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A First Nation Community’s Perspectives of Tuberculosis Open Access


Other title
Community based research
Aboriginal health
Type of item
Degree grantor
University of Alberta
Author or creator
Moffatt, Jessica
Supervisor and department
Mayan, Maria (Extension)
Long, Richard (Medicine)
Examining committee member and department
Mampton, Mary (Saskatchewan Population Health and Evaluation Research Unit)
King, Malcolm (Medicine)
Madsen, Karen (Medicine)
Baydala, Lola (Medicine)
Lang, Lori (Public Health Sciences)
Department of Medicine
Experimental Medicine
Date accepted
Graduation date
Doctor of Philosophy
Degree level
Aims: This study aims to 1) provide a platform to discuss and document one First Nations community’s experiences and impacts of tuberculosis (TB); and 2) to understand the social context occurring within the community which may promote continual disease transmission. Methods: This Community-Based Participatory Research study was guided by postcolonial theory. Semi-structured interviews (n=15) were conducted in a northern Alberta First Nations reserve community with a high incidence of tuberculosis. Purposive and snowball sampling was used to obtain our sample. Study inclusion was open to any community member over 14 years of age, who had personally or through an immediate family member, experienced the effects of the disease. Data collection and analysis was iterative, using qualitative content analysis. A Community Advisory Board, which was comprised of community members, Elders, and two community co-investigators, guided the project. Findings: Participants describe the exclusion resulting within, and because of sanitoriums. Exclusion was categorized into 1) the racial segregation of Canadian sanitoriums, where Aboriginal TB patients were excluded from mainstream institutions; 2) the exclusion of Aboriginal culture and practices of healing within the treatment of TB; and 3) the exclusion internal to community members, where members of the community internally labeled the healed individual post-sanitorium as an ‘other’. Participants describe the effect of inadequate housing and overcrowding on the high incidence rates noted in their community. Reasons for inadequate housing are defined broadly to include the impact of cultural norms, endemic crowding, addictive behaviors, and the effects of transitioning to the city. Dissemination: The findings of this study were used to create a community-owned educational video. This video documents 1) the personal and unique stories of community members dealing with TB, and 2) the educational/biomedical aspects of TB. Conclusion: By asking to hear participant’s experiences and understanding about TB, this study sheds light on the conditions (both historical and current) which influence TB transmission today. The findings of this study demonstrate the complexity of health on-reserve, as well as the many ways colonial experiences influence disease progression today.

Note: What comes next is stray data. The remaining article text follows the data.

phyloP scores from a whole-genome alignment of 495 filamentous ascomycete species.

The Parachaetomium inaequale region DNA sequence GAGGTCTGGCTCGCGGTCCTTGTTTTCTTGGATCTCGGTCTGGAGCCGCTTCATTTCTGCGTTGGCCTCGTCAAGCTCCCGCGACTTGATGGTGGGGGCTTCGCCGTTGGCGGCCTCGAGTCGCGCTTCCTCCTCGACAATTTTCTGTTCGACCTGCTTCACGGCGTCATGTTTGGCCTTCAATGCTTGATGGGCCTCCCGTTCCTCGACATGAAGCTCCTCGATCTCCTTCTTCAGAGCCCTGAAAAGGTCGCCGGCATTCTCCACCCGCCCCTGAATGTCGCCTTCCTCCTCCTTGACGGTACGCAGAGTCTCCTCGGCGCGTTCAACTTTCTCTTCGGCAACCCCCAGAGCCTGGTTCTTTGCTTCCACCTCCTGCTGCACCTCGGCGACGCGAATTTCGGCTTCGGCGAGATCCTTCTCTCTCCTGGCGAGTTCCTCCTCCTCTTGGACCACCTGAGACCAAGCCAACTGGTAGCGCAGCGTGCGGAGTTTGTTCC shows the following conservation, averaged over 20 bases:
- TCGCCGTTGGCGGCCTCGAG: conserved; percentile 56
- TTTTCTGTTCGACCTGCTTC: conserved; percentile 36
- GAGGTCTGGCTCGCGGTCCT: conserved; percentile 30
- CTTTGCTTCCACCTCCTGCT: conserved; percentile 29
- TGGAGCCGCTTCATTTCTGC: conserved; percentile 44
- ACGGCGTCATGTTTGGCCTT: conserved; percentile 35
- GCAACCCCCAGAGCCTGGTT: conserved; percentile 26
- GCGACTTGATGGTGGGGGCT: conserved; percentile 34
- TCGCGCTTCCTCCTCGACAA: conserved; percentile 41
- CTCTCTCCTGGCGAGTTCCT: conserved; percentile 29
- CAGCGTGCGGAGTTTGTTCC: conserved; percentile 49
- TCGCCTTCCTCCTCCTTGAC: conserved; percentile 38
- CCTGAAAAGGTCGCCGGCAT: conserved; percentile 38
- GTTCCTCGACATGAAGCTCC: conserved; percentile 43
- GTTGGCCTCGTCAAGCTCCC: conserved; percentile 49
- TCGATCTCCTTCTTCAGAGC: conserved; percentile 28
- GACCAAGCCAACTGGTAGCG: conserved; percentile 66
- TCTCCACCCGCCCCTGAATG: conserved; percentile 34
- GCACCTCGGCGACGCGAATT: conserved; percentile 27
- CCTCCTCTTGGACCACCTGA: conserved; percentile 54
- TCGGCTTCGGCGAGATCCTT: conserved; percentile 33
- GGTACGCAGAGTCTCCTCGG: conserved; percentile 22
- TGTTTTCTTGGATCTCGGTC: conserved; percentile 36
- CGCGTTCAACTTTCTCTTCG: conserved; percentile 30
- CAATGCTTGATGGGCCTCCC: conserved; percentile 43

Permission is hereby granted to the University of Alberta Libraries to reproduce single copies of this thesis and to lend or sell such copies for private, scholarly or scientific research purposes only. Where the thesis is converted to, or otherwise made available in digital form, the University of Alberta will advise potential users of the thesis of these terms. The author reserves all other publication and other rights in association with the copyright in the thesis and, except as herein before provided, neither the thesis nor any substantial portion thereof may be printed or otherwise reproduced in any material form whatsoever without the author's prior written permission.
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